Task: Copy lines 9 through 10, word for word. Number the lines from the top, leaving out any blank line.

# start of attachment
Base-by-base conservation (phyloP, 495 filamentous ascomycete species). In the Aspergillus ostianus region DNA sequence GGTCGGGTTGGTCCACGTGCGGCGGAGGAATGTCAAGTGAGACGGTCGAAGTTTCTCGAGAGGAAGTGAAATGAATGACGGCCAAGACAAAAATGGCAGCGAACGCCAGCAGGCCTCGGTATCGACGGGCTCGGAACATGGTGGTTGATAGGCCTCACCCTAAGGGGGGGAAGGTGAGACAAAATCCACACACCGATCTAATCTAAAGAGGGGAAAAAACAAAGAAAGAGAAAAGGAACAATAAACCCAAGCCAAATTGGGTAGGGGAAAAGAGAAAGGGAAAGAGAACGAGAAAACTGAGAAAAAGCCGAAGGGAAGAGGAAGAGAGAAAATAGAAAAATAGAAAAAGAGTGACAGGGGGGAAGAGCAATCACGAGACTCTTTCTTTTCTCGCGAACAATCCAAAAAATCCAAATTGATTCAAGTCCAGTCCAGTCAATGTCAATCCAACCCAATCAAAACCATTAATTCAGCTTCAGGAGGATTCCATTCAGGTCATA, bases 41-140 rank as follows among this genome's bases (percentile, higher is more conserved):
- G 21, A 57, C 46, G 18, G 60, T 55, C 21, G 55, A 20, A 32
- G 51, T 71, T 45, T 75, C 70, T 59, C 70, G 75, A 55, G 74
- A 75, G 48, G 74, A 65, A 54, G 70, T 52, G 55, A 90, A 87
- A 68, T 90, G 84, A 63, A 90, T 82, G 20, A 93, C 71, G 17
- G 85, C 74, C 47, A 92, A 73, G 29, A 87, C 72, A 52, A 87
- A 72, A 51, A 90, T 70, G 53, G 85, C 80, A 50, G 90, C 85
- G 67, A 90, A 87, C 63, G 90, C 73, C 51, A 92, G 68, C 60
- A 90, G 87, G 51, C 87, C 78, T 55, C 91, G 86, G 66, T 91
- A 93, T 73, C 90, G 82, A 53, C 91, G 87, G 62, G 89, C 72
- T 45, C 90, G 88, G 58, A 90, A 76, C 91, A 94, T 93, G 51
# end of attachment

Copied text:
- A 90, G 87, G 51, C 87, C 78, T 55, C 91, G 86, G 66, T 91
- A 93, T 73, C 90, G 82, A 53, C 91, G 87, G 62, G 89, C 72